This week was the 64th Internationale Automobil-Ausstellung, or Frankfurt International Autoshow. The autoblogosphere is rank with autowriters showing you all the same pictures and paraphrasing the same press releases. If you’re lucky, your favorite automotive media outlet had boots on the ground there this week, taking original pictures and telling you why the stories matter, how they will impact you, and what makes their coverage newsworthy.
In case they didn’t, or you just had a taste for something a little different, I thought I’d share something very special to me with you today. You see, 20 years ago, when I was in 8th grade, my Dad was stationed in Heidelberg, Germany, in the US Army. Even back then, I was so obsessed with all things automotive, I convinced my parents to drive me to Frankfurt to attend the IAA. Yes.
Whereas the autoblogosphere turned my second international autoshow experience (Los Angeles, 2010) into little more than a trip to the mall (which I hate, by the way), I will always look back at the day I spent with my parents walking around the 54th IAA back in 1991 and feel that sense of excitement. It’s so important to me, in fact, I’ve still got all the goodies I collected as a 14 year old that day.
And that’s what this post is all about – sharing what I remember of my biggest car day in Frankfurt some 20 years ago and thinking about how much has changed – for the industry, and for me as a gearhead. Last night, I pulled the carefully preserved canvas Honda bag of Frankfurt ’91 goodies from it’s safe-keeping. As I unwrapped the old Heidelberg High School sweaters from around it within it’s own, always kept indoors plastic tote, I could feel the excitement building. It was like I was waiting my turn to sit in the cut-in-half Porsche 968 Cabrio all over again.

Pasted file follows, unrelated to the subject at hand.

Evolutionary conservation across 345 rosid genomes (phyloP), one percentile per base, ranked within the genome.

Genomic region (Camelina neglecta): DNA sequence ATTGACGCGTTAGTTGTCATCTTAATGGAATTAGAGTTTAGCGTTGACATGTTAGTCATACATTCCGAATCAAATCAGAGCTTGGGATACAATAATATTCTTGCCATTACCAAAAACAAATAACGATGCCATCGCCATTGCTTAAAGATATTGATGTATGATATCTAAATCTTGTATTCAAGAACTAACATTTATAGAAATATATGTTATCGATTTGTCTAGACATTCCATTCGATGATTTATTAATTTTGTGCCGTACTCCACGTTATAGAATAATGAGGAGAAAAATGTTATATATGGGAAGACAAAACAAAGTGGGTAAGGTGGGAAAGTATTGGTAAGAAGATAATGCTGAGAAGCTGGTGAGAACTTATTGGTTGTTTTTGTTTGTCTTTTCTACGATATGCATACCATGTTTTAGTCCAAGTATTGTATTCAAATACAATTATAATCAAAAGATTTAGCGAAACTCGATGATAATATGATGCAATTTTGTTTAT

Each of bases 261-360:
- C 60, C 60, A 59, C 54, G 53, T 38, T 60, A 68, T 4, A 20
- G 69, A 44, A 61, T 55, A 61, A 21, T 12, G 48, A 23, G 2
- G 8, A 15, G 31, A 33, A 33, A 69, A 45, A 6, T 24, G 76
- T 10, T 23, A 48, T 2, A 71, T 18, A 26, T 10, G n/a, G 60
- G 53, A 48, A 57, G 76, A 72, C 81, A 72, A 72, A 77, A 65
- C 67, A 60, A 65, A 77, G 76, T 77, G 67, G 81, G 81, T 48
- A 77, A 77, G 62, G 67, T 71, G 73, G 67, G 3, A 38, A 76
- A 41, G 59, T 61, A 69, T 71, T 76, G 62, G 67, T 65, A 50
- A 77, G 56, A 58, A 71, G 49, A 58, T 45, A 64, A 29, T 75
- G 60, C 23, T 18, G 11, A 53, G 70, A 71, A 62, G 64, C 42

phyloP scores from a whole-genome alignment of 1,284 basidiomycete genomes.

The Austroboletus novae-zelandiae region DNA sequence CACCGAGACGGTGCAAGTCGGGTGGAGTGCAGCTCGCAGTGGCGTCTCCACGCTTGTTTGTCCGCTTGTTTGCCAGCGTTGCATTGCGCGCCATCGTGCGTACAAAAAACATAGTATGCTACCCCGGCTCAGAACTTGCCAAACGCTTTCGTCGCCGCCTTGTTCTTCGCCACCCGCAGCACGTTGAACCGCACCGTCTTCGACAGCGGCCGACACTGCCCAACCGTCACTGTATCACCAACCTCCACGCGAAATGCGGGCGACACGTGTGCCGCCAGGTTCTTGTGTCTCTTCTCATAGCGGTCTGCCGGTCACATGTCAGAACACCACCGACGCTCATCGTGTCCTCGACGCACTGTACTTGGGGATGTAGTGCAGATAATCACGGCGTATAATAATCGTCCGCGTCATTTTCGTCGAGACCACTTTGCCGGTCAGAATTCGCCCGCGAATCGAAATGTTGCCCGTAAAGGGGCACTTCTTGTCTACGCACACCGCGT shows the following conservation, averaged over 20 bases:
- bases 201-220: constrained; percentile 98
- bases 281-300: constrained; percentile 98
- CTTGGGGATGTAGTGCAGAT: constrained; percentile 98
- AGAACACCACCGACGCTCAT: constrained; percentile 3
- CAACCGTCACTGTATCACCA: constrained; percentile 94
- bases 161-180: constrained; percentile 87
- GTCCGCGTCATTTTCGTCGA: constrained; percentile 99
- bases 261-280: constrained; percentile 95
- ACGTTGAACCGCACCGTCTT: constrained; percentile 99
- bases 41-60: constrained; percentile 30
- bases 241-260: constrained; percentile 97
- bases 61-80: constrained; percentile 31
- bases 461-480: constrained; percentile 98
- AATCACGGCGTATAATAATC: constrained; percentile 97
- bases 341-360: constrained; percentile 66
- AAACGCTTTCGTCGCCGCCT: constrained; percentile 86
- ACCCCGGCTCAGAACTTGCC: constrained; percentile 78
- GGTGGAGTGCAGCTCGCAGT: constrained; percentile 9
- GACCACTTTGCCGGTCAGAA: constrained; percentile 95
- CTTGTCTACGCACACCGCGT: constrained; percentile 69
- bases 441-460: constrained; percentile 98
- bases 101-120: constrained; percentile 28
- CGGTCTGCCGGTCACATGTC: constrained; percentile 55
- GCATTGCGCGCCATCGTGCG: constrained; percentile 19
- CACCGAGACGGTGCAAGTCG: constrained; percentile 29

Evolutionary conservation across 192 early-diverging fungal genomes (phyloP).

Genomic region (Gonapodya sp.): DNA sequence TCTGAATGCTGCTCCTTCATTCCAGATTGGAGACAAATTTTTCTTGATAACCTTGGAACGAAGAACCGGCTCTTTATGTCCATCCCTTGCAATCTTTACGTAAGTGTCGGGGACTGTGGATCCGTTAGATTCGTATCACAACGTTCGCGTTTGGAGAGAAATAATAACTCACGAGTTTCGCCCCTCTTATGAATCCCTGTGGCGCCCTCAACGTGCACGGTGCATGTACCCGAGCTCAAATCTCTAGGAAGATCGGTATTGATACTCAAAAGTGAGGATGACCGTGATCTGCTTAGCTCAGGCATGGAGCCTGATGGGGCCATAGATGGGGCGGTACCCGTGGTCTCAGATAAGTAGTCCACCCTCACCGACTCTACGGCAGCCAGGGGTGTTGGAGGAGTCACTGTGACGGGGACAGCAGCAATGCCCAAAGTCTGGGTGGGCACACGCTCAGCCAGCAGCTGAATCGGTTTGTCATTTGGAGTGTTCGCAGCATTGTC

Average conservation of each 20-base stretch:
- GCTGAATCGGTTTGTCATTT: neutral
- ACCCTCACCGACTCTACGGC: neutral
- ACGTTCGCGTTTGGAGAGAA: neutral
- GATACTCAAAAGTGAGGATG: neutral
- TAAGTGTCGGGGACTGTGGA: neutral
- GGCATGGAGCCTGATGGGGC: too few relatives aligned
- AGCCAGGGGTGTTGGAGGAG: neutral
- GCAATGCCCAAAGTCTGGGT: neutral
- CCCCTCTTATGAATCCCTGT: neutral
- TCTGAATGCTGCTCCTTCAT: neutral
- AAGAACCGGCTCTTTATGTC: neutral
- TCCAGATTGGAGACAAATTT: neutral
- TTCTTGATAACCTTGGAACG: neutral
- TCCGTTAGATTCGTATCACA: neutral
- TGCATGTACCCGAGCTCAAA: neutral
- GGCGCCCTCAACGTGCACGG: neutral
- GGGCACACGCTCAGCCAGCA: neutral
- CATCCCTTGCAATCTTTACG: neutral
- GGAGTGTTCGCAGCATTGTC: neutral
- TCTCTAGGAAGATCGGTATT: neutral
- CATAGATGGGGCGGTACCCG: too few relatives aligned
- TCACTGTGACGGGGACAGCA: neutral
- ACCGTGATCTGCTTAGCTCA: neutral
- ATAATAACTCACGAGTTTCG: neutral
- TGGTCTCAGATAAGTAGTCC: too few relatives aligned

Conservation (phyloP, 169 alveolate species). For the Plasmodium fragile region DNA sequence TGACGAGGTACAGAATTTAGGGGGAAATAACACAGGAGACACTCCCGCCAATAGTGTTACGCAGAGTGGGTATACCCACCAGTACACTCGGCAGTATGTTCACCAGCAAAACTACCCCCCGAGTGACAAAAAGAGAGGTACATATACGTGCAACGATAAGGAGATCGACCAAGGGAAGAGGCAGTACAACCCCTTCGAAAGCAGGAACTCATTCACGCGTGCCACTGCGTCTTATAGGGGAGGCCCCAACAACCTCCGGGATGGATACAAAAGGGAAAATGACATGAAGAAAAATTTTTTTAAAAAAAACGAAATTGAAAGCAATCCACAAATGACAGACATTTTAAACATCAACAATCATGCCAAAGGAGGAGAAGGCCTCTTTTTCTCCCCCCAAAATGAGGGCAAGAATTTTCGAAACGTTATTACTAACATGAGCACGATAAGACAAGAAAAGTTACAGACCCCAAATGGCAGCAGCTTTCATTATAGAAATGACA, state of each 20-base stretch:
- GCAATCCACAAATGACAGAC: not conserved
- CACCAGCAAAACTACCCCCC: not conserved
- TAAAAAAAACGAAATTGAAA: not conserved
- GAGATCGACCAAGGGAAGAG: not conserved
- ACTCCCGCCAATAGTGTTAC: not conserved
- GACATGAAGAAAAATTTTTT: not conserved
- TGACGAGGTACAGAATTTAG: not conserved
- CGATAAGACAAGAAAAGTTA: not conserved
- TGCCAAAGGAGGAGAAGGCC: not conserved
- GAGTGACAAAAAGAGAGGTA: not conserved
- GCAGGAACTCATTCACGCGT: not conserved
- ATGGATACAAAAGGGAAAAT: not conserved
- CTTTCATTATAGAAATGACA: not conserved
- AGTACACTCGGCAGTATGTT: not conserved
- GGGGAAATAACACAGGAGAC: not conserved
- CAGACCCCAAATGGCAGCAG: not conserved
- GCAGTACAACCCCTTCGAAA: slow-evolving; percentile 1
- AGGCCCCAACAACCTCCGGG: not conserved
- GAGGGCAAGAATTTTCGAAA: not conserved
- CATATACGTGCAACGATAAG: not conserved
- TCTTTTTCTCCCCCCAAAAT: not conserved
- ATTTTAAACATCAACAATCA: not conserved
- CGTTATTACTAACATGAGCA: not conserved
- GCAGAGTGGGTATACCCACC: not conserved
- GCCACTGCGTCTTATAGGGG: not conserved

Hope you don’t mind the crappy Blackberry pictures. I don’t have a scanner and was eager to share this stuff with you this week. I’m leaving all the images as clickable if you’d like to zoom in (if it helps any).
The day started with Mom, Dad, and I making the hour drive from Heidelberg to Frankfurt. We parked in a garage and hopped on my first train for the ride across town to the show. I remember standing up and bracing myself when the train pulled out of the station in near silence. Short of the occasional ride on the Straßenbahn around downtown Heidelberg, this is the only train ride I’ve ever taken.
First Things First
We picked up our IAA 91 brochure, which gave us our bearings and shopping list for the day. In 2011 the motto is Zukunft serienmäßig (The future comes stanard). In 1991, it was Das Auto – Mobilität und verantwortung (The Car – Mobility and responsibility).
The 54th IAA in two parts. An autoshow so big, they split it between two cities. Is this still the case?
With the full color brochure neatly tucked away, I stuck to a black and white version and starting my shopping list of booths to visit.
Since every display is likely to have some kind of printed material to pass out, many outfits have special bags they make available. As you walk the halls, you can’t help but notice these bags are everywhere. I wonder if there could be some kind of study done to determine how the take-rate for these free bags at autoshows compares to sales volume or something.
One of My All-Time Favorite Marques
I don’t know if these next two shots came from something at the 1991 Frankfurt Autoshow, but they’ve been with the collection as long as I remember. Just a couple of classy Alfa Romeo magazine ads. Check out that cutting edge technology!